We’re often told by business groups and by government that legislation intended to protect employees is so much red tape, tangling up business and strangling entrepreneurial spirit.
The Department for Business Innovation and Skills has recently published a report into what employers think of employment regulations, which makes interesting reading. On the face of it, the employers interviewed agreed with the traditional “red-tape” view of Employment regulation, describing it as complex and burdensome on their businesses. But the researchers did not stop here and probed further into what was behind this perception.
Employers from a range of businesses of different sizes and within different industries were interviewed. Not surprisingly, larger employers with capacity for a dedicated HR department had a better idea of employment regulation and were more likely to have written policies and procedures. They were more confident about handling employment disputes because of this. Meanwhile, smaller employers had less knowledge of regulation and were more likely to say that they did not consider employment regulation when hiring and firing, or when dealing with disputes. Yet these same employers would describe employment regulation as a burden on their businesses – despite the fact that they were not applying it!
This calls into question the effectiveness of the government’s recent efforts to lighten the load on employers. They have introduced a raft of changes, such as increasing the qualifying period for Unfair Dismissal from one to two years, designed to make employers more confident about hiring and firing. But the report showed that smaller employers very often were not aware of changes to regulations. Many of them thought that there were still statutory disciplinary and dismissal procedures in place, when in fact these procedures were phased out in 2009. They also thought that they could be fined for not following the statutory procedures, which was never the case. To the extent smaller employers are aware of changes at all, they may not register whether the change is beneficial to them or not, but rather it feeds into a vague sense that employment regulation is constantly changing and there’s little point in them trying to keep on top of it.
It seems that employment regulation is a bit like a horror film for small employers. The most frightening bits are often off-screen, where the viewer’s imagination is allowed to come up with something much more terrifying than the director could ever hope to concoct. In the same way, small employers tend to fill in the gaps in their knowledge with the assumption that employment regulation is scary and oppressive.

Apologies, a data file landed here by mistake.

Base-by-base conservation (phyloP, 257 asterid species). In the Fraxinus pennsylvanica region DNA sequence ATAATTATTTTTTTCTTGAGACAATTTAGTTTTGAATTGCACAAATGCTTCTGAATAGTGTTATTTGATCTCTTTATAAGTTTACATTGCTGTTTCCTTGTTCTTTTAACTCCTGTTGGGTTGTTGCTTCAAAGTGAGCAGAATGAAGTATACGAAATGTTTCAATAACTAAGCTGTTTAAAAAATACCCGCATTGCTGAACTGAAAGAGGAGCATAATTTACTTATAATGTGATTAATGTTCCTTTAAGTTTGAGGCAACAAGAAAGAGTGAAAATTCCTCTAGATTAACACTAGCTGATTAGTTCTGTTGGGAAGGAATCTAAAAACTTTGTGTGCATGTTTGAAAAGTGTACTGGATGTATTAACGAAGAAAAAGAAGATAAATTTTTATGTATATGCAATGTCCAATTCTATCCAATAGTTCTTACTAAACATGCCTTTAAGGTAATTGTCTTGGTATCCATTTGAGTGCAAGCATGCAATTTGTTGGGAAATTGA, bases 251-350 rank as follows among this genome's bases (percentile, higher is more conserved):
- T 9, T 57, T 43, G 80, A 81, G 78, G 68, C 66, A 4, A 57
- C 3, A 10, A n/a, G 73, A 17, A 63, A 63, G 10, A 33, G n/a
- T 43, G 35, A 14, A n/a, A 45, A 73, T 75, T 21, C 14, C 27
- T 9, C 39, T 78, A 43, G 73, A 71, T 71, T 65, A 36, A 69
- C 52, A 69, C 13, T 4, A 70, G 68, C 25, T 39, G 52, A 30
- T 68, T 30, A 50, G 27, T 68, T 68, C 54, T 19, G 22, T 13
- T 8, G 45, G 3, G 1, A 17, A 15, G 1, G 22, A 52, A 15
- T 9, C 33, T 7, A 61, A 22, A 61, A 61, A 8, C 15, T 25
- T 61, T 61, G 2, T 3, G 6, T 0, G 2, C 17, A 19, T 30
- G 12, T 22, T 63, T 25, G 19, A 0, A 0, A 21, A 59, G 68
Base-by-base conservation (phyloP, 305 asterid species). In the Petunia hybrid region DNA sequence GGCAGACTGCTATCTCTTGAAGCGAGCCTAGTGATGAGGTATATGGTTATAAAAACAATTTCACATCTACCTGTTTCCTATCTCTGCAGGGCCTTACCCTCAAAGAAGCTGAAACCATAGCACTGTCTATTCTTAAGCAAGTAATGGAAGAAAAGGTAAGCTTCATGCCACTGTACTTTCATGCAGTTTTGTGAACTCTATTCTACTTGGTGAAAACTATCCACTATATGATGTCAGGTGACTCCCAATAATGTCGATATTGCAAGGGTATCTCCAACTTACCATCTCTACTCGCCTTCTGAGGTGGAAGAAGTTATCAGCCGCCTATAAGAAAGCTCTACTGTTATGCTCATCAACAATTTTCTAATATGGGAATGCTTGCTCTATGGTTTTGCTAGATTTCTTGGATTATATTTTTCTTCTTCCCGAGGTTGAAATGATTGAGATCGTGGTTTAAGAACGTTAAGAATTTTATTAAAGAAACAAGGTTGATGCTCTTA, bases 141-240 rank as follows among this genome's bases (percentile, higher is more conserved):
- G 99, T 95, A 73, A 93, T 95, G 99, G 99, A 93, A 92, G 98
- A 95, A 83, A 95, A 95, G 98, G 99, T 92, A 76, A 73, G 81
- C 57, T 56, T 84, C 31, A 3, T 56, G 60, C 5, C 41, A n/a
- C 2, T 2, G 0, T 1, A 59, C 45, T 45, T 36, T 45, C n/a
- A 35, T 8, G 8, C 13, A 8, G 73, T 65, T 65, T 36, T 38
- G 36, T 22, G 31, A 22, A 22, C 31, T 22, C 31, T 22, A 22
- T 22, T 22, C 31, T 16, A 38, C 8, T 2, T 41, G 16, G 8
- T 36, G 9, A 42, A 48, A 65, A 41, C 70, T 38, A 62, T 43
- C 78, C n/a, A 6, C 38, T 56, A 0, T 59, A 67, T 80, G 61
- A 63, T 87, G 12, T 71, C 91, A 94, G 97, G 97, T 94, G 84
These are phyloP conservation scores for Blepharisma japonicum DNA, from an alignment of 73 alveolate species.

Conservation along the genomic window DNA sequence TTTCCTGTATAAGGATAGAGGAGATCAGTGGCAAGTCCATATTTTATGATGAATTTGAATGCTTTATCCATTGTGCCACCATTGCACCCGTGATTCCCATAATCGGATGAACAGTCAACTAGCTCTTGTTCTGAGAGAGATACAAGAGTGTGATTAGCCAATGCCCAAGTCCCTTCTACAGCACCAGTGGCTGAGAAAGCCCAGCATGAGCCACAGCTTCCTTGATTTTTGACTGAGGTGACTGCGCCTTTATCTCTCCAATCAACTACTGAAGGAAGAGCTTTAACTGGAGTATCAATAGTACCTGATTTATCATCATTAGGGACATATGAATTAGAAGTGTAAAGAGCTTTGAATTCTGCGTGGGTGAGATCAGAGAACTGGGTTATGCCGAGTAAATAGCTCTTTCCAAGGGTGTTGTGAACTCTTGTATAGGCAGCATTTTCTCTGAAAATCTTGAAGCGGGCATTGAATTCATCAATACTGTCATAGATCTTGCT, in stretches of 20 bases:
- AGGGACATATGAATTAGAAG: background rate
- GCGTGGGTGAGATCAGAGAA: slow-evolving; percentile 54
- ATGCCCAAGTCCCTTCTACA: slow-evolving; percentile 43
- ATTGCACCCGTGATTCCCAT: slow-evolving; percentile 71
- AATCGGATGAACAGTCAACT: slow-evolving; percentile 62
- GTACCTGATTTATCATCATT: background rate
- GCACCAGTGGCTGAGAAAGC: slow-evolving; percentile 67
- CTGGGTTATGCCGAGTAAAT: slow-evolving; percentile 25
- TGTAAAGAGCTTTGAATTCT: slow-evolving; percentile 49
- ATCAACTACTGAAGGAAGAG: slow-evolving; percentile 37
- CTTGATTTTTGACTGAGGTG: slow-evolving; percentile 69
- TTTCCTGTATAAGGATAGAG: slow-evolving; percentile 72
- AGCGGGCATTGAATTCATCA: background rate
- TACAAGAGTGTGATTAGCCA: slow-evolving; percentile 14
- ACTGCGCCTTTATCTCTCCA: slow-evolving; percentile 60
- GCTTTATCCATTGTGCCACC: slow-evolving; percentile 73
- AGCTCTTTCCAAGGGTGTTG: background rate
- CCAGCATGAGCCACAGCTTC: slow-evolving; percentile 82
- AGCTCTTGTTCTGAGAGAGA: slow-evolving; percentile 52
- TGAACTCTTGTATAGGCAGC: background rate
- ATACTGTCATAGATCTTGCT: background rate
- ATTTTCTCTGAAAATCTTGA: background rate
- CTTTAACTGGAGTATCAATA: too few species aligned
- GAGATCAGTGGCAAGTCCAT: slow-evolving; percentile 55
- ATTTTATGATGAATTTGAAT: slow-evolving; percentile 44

So since changing the regulations doesn’t work, how can the government succeed in making employers feel less anxious about employment regulation? The report showed that smaller employers find it difficult to access and use resources intended to inform them about Employment Law. They were aware of online resources such as the ACAS and DirectGov websites, but found it difficult to find the information they needed. Rather than chipping away at employee protection to try to appease small employers, it seems that the government would do better to focus on improving the resources so that employers can inform themselves and become more comfortable with employment regulation as it is.
What does all this mean for employees?
Well, you should never assume that your boss knows what they are doing when it comes to employment regulation, especially if it’s a small business with no HR function. If your boss tells you that you’ve no right to request Flexible Working, or that you can’t carry over holiday when you’ve been off sick, they may not be intending to mislead you. It may simply be that they do not know any better themselves. However amicable your relationship with your employer, it’s always worth getting your own legal advice to check the position.
By Employment Solicitor Lauren Hillier